This picking method, which would be abhorrent to specialty-focused growers in many countries, is an economic necessity in Brazil. Because laborers receive five times the average wages of Central American workers, it is not feasible to harvest the lots one ripe cherry at a time. “Labor is between fifty to sixty percent of your cost of production,” Holcomb says. “You either have to decrease your labor or produce a whole lot of coffee.”
The wages are a sign of Brazil’s long, sometimes faltering development. “The more Brazil advances socially, the higher the costs for coffee production,” says Edgard Bressani, the CEO of O’Coffee. His business is a leading quality producer and exporter and the distribution arm of one of Brazil’s most storied coffee families, the Quercias.
O’Coffee also runs Octavio Café in Sao Paulo, making it analog to FAL Coffee and Nobletree. While Bressani is now Moore’s counterpart, he was once his main supplier when O’Coffee and Dallis Bros. were different pieces within the same vertical company from 2007–2013. During this time Moore, Holcomb, and Swenson gained experience working with each other and they learned about micro-lots in the land of macro. “O’Coffee was able to show John and Byron what a specialty coffee farm devoted to quality could do to differ from the others,” Bressani says. “The attention to detail and teamwork was also something we shared.”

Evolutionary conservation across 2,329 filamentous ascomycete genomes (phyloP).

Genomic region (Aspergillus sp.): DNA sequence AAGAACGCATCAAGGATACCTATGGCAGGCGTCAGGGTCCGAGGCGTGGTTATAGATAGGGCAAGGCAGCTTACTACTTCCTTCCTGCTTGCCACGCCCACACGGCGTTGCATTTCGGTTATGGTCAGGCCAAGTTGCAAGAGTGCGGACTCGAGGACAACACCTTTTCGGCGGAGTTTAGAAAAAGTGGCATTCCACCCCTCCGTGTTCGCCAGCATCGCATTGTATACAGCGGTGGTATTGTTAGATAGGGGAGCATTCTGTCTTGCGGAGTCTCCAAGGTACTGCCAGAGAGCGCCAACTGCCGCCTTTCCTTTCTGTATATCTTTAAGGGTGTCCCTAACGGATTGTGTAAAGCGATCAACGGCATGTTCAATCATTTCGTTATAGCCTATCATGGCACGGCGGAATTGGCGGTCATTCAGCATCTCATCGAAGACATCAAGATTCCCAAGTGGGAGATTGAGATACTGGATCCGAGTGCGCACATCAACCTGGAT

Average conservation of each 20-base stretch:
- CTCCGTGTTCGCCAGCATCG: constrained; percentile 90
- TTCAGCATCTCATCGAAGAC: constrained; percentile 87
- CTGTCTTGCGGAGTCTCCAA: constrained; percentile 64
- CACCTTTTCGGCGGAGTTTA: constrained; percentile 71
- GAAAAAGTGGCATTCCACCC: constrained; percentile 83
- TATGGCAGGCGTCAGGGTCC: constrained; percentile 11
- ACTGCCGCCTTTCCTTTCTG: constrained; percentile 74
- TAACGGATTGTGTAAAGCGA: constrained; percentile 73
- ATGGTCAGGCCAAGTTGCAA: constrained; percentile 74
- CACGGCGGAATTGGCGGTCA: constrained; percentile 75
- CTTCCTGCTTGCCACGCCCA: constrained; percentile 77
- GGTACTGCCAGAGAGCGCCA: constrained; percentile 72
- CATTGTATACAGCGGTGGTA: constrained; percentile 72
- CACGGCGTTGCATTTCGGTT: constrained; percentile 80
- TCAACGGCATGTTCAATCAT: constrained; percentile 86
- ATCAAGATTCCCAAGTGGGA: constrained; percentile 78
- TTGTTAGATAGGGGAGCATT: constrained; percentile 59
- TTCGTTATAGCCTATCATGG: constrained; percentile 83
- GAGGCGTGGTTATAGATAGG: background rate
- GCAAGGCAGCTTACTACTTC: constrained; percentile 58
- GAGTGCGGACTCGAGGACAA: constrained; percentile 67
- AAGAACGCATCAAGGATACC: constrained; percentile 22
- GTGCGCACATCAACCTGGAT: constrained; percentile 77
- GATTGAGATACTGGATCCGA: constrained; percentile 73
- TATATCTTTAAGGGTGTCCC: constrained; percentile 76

At most farms, once the cherries are milled they are hauled to large mechanical driers to bring the parchment coffee to the necessary eleven percent moisture. A specialty-oriented farm will use these tools, but the quality of the equipment and processes are leagues away from commodity growers. Where some farms dry their coffee so quickly it requires quenching, those concerned with maintaining a bean’s integrity take care not to bake it. Blending a harvest for the sake of efficiency is the status quo, but FAL and other quality producers spend the time and resources to separate different ripeness levels into uniform micro-lots, which gain a higher price.